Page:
|June 2, 2014, 4:51 pm|
Originally posted by Collin Eaton - Houston Chronicle - June 2nd, 2014
HOUSTON – Plaintiffs’ attorneys on Monday called BP’s latest attempt to suspend some oil spill payments “buyer’s remorse” for its multibillion-dollar settlement and argued the oil company’s claims of fraud are bogus.
In a court filing on Monday, Louisiana attorneys asked Supreme Court Justice Antonin Scalia to throw out the oil company’s request to restore a freeze on payments to thousands of businesses that say the 2010 Gulf of Mexico disaster wrecked the coastal economy and inflicted financial harm on them.
|May 27, 2014, 3:54 pm|
Originally posted by Margaret Cronin Fisk and Laurel Calkins - Bloomberg News - May 27th, 2014
BP Plc (BP/) can’t delay writing checks for hundreds of millions of dollars in damage claims while it asks the U.S. Supreme Court to review disputed payments in its $9.2 billion accord over the 2010 Gulf of Mexico oil spill.
The U.S. Court of Appeals (1007L:US) in New Orleans today rejected BP’s request to extend a halt on payments to businesses that can’t directly prove they were damaged by the spill while the company seeks review by the Supreme Court.
|May 21, 2014, 10:22 am|
Originally posted by Richard Thompson - New Orleans Advocate - May 21, 2014
Now that a federal appeals court in New Orleans has decided not to reconsider its stance that businesses can collect money from BP’s multibillion-dollar oil-spill settlement fund without having to show that the 2010 Deepwater Horizon disaster actually caused their losses, some experts following the case believe it is only a matter of days before long-stalled payments of certain claims can resume.
Other experts, though, say the ongoing legal challenges by BP must finish working their way through the courts first.
|May 19, 2014, 7:22 pm|
A federal appeals court has refused to reconsider its previous ruling that businesses don't have to prove they were directly harmed by BP's 2010 Gulf Of Mexico oil spill to collect settlement payments.
|May 5, 2014, 1:22 pm|
Originally posted by Lindsay Abrams - Salon.com - May 4, 2014
The best time to find tarballs on Louisiana’s shorelines is directly after a thunderstorm, when the waves churn up the oil carpeting the bottom of the Gulf of Mexico and deposit its weathered remnants onto the beach.
That’s according to Jonathan Henderson, and he should know – he’s been tracking tar for four years now, ever since the day, back in April 2010, when he took his first flight over the Gulf of Mexico to survey the plume of oil shooting out from BP’s Macondo Prospect.
|April 28, 2014, 10:38 am|
Originally posted by Campbell Robertson and John Schwartz - New York Times - April 26, 2014
NEW ORLEANS — Four years ago the Deepwater Horizon oil rig caught fire and exploded, killing 11 men, spewing millions of barrels of oil into the Gulf of Mexico and staining, seemingly indelibly, the image of BP, the international energy giant responsible for the well.
Its reputation in free fall, the company set aside billions of dollars and saturated the airwaves with contrite pledges to make thousands of businesses and workers whole, from shrimpers to hotel owners to charter boat operators.
|April 22, 2014, 9:05 am|
The U.S. Chamber of Commerce, not to be confused with your altruistic local chamber on Main Street, is at the beck and call of big business and Wall Street. Evidence of this cozy allegiance resurfaced last month when the U.S. Chamber filed a legal brief supporting BP’s attempt to renege on its Settlement Agreement.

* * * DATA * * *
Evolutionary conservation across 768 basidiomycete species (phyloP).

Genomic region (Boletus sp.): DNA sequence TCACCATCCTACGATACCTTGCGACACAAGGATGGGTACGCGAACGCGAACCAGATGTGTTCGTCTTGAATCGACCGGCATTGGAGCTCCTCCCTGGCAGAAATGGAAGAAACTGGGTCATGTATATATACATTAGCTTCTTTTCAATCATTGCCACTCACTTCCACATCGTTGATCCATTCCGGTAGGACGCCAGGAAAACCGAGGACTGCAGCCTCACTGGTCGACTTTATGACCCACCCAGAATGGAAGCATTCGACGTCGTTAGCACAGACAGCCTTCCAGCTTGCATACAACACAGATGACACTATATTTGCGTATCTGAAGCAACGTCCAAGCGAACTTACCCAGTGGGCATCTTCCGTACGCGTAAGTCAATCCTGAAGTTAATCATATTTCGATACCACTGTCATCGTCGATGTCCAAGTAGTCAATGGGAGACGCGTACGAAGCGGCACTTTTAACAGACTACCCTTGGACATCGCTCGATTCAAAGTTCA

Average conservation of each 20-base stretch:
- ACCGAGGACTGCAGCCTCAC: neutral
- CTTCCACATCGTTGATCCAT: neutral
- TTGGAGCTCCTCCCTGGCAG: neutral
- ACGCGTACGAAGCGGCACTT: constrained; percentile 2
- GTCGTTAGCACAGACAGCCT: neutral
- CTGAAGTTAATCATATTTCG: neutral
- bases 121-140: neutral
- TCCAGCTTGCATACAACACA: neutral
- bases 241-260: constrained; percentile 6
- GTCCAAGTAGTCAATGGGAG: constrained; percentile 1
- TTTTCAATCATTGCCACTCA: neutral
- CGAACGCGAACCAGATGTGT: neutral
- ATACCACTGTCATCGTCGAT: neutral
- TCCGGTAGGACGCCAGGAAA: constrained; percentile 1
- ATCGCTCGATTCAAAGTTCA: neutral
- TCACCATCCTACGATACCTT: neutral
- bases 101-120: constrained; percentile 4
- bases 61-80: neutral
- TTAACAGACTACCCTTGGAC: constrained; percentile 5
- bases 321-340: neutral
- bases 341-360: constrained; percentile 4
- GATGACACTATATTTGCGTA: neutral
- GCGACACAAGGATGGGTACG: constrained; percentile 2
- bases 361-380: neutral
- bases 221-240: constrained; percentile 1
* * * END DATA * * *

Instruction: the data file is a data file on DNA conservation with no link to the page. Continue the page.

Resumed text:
|April 15, 2014, 2:36 pm|
Originally posted by Tom Young - The Legal Examiner - April 7, 2014
It has been over two years since BP “agreed” to a 1,000+ page Settlement Agreement negotiated and drafted by the company’s tony Manhattan attorneys. It’s high time to enforce it.
Delay, Deny, Defend
This Settlement Agreement – a Contract – promised to objectively determine who was harmed by BP’s negligence, putting an end to the disastrously subjective Gulf Coast Claims Facility in favor of a Court Supervised Settlement Program. Instead, through BP’s legal machinations and public relations stunts, the claims administration process has ground to a halt, with no business economic loss claims being paid in over six months and no end to the payment prohibition in sight.
|March 26, 2014, 11:42 am|
Originally posted by Greg Palast - truthdig.com - March 23, 2014
Two decades ago I was the investigator for the legal team that sold you the bullshit that a drunken captain was the principal cause of the Exxon Valdez disaster, the oil tanker crackup that poisoned over a thousand miles of Alaska’s coastline 25 years ago on March 24, 1989.
The truth is far uglier, and the real culprit—British Petroleum, now BP—got away without a scratch to its reputation or to its pocketbook.
|March 25, 2014, 8:39 am|
Originally posted by Craig Pittman - Tampa Bay Times - March 24, 2014
Oil from the 2010 Deepwater Horizon disaster causes severe defects in the developing hearts of amberjack, bluefin and yellowfin tunas, federal scientists announced Monday.
Those heart defects likely mean an early death for those fish exposed to the oil, although what the further implications might be for the future of the species are unknown at this point. Bluefin tuna in particular are already a species in jeopardy, in part due to the demand from sushi restaurants.
Page 1 2 3 4 5 6 7 8 9 10 11 12 13 14 15 16 17 18 19 20 21 22 23 24 25 26 27 28